Allin agrees: “There is a price war on and it’s a tough market all round. Of course, many customers will be guided by the bottom line, but our business has grown because people have been sensible and looked at what added value we can provide.”
So what exactly is this magic ingredient of added value that the customer can’t do without and will pay a lot extra for?
Well, take your pick. Some companies will offer comprehensive after-sales service, including training, project management, swap-out warranties, insurance and nationwide service engineers. But what effect do these extras make on the customer’s decision to buy?
Like all of these things, it’s a “suits you” scenario and there are many aspects of the equation to consider. How much are you spending? How often will you use the equipment – is it to be used in situ or dragged round the country from venue to venue? How sophisticated are your needs? You may buy, or like many involved in business presentations, with fluctuating needs, you may opt to hire.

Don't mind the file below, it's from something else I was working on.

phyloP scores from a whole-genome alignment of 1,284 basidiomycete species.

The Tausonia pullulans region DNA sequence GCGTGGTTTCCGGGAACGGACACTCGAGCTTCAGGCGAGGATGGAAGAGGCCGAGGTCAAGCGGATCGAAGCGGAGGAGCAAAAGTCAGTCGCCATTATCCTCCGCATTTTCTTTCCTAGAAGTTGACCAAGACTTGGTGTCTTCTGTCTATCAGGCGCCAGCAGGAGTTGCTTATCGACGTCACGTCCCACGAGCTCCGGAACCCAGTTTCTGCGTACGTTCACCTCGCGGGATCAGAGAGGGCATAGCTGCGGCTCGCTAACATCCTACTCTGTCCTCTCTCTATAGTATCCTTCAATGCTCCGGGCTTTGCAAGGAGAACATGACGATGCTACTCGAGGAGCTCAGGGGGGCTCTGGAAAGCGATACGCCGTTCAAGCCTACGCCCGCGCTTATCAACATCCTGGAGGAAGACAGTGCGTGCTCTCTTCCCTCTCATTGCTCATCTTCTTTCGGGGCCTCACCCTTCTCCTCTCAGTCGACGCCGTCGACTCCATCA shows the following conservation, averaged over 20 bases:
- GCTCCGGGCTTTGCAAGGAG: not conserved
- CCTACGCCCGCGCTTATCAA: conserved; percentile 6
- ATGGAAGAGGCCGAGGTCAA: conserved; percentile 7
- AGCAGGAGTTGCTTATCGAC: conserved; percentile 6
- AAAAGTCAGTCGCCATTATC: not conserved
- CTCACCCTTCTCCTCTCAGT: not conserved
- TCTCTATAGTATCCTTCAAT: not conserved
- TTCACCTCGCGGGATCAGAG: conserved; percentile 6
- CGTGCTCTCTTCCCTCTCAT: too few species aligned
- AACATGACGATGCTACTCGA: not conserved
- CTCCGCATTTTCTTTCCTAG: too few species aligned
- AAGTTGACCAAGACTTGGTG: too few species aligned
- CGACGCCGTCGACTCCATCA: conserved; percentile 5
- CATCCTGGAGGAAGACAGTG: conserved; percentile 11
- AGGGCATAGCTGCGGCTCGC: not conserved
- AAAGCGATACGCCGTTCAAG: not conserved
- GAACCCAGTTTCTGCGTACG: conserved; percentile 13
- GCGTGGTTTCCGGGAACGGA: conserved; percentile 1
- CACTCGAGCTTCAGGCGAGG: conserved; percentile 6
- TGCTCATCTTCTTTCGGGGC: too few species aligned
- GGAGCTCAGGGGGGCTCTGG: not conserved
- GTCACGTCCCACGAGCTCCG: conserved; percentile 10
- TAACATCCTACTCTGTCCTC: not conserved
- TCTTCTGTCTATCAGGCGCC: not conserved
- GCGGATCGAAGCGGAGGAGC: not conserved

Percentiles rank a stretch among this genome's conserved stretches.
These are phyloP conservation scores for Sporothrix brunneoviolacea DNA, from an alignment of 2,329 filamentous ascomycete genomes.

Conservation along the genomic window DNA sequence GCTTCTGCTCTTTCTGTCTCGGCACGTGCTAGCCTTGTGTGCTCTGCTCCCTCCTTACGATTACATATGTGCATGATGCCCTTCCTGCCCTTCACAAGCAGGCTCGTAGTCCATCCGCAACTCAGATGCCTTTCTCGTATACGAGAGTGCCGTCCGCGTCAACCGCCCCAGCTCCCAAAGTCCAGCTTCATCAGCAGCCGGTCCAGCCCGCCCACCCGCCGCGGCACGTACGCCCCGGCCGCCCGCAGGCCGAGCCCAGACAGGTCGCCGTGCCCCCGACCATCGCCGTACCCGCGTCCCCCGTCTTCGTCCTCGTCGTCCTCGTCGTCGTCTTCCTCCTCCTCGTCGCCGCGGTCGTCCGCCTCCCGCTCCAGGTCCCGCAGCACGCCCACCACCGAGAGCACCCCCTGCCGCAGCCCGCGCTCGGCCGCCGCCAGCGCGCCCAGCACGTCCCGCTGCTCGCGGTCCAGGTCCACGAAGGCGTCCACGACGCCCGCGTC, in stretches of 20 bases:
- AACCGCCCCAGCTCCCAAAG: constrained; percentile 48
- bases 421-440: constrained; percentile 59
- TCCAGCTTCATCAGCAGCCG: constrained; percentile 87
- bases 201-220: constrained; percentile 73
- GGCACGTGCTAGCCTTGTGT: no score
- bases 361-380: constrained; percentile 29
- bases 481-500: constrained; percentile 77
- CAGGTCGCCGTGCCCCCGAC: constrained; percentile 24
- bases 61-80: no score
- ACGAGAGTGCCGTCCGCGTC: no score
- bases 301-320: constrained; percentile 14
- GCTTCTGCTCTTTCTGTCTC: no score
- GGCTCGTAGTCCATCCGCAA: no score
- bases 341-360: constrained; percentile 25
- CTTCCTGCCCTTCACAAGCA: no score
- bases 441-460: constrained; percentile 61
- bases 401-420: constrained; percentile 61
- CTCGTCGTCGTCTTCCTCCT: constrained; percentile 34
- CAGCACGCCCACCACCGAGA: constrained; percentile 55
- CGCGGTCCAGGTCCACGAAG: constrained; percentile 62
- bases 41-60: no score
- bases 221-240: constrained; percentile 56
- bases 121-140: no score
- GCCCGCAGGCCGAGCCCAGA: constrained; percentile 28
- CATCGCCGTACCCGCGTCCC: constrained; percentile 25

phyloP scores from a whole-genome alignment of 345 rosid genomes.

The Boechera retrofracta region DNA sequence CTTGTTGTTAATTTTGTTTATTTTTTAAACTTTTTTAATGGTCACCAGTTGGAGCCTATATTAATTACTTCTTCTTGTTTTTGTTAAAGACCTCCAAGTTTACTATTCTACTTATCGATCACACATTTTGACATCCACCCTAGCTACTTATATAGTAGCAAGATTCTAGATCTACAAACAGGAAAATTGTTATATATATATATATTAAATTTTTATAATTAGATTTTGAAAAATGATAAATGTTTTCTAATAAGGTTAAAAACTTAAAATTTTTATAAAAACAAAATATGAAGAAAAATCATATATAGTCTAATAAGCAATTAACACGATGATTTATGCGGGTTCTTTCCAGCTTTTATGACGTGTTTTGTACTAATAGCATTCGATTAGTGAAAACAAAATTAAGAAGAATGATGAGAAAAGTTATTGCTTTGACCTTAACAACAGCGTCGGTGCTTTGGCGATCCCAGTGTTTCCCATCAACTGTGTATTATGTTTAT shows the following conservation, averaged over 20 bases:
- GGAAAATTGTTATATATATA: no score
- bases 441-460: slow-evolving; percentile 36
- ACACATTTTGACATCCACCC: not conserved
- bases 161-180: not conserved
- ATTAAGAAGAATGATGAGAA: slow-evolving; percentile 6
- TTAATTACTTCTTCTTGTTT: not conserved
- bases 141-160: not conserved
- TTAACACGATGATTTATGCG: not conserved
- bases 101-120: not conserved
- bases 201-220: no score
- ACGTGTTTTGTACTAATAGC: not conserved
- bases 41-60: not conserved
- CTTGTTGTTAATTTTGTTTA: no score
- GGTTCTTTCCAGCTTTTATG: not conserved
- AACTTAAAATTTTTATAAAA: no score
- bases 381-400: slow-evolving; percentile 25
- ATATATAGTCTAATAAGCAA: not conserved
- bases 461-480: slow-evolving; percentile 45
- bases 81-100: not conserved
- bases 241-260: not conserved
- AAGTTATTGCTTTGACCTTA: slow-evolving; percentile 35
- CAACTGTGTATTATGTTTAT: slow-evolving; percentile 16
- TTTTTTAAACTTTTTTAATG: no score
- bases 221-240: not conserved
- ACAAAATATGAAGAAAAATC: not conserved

Microsoft, for example, which has a purchasing agreement with Mar-Com, opts for the added value of three or four on-site engineers permanently based at the company’s European head office in Reading. They oversee the rooms of AV equipment and ensure they are constantly in perfect-working order.
Mar-Com claims that most of its highest spending clients have been with the company for years and rely on the added value aspect. “We have a huge nationwide support side, we look after 70,000 pieces of individual kit and our service engineers make 21,000 calls a year. It’s quite simply part of our core business,” explains Allin.
Return on investment
For Gill Price, commercial director at the Queen Elizabeth II Conference Centre in Westminster, London, the key factor about what and when to buy is down to how soon she can expect a return on that investment. “We buy some equipment but not that much because technology is changing so quickly. We always want to be able to offer our clients the best and we can’t do that if we suddenly discover equipment is out of date.”
To this end Price only buys equipment that she knows clients will use regularly – so regularly in fact that she expects to get her return on that investment back from her clients in just two years. Her current favourite is the smaller Barco 6300 projector, which she reckons “can be used anywhere”. For the nature of her business, Price finds the hire route more appropriate. “Almost 75 per cent of our business is in hire. The companies we use are very reliable and available 24 hours a day.”